Both chlorhexidine digluconate and chlorhexidine diacetate (2%) are also commonly used as additives for wound irrigation. CH exerts rapid antimicrobial activity against a wide spectrum of non‐sporing bacteria, including Staphylococcus aureus, Pseudomonas aeruginosa, and a wide range of clinical isolates,36 but resistance of methicillin‐resistant S. aureus (MRSA) to CH diacetate has been observed.71 Proteus spp. and Pseudomonas spp. appear to also have developed or possess a resistance to this antiseptic. CH diacetate has no effect against fungi or Candida,72 and a recent study showed that microorganisms in biofilms have greater resistance to CH than do bacteria not contained within a biofilm.73 Irrigation with a dilute solution of CH diacetate may improve healing of open wounds at risk of infection.74–76 CH should be diluted to a 0.05% solution (1:40  =  25  mL of the 2% concentrate diluted with 975  mL of sterile isotonic crystalloid solution) for use as an antiseptic for irrigating wounds of horses, as is recommended in humans.53


The emergence of antimicrobial‐resistant strains of bacteria commonly found on the skin has become a concern, even in equine practice.77–79 Consequently, the indiscriminate addition of an antibiotic to a wound irrigant is not in line with current knowledge of antibiotic stewardship.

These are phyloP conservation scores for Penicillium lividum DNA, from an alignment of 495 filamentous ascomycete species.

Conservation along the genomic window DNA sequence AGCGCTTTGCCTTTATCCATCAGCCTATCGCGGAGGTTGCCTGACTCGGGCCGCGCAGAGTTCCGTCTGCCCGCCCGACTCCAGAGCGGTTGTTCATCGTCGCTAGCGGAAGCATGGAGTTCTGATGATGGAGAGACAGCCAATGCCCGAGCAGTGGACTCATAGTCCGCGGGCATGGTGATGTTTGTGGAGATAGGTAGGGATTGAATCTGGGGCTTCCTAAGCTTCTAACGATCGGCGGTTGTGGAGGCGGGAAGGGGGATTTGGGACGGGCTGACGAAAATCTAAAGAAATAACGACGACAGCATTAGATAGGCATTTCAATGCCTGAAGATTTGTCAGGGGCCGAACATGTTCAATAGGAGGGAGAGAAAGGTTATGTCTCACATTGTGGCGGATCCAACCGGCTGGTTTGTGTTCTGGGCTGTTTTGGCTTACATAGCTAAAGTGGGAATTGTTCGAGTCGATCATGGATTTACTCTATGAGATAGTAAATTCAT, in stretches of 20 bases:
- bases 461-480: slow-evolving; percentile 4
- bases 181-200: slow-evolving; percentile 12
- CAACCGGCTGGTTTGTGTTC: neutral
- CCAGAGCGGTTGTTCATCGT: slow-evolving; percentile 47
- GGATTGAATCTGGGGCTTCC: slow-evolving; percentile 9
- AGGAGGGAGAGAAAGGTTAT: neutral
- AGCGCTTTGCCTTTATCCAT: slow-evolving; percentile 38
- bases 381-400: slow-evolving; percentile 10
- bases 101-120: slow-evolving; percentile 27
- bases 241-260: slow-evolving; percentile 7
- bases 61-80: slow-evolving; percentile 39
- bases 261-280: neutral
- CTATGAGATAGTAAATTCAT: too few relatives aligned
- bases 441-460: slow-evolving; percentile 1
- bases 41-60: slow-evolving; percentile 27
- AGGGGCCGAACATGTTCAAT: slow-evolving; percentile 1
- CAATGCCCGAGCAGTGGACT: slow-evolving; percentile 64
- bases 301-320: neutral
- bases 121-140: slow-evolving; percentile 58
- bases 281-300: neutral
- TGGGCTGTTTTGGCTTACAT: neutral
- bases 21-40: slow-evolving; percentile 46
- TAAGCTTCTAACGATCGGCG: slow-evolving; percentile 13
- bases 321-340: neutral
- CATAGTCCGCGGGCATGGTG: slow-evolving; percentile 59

More information regarding topically administered antibiotics is available later in this chapter and in Chapter 5.

Commercial wound cleansers

A commercial wound cleanser may be used when enhanced cleansing is required. Most ionic and many non‐ionic surfactants present in wound cleansers, however, have been shown to be toxic to cells, to delay healing, and to inhibit the wound’s defense against infection.28 For a more complete discussion of wound cleansers, the reader is referred to Chapter 5.

To cleanse a heavily contaminated wound, the wound can be sprayed with a wound cleanser, gently scrubbed with sterile gauze sponges, and then thoroughly irrigated with sterile isotonic saline solution. The coarseness of the scrubbing device should be minimal because wounds scrubbed with coarse sponges have been shown to be significantly more susceptible to infection.80 An advantage of commercial wound cleansers is that they contain a surfactant that substantially reduces the coefficient of friction between the scrubbing device and the wound.80

Wound exploration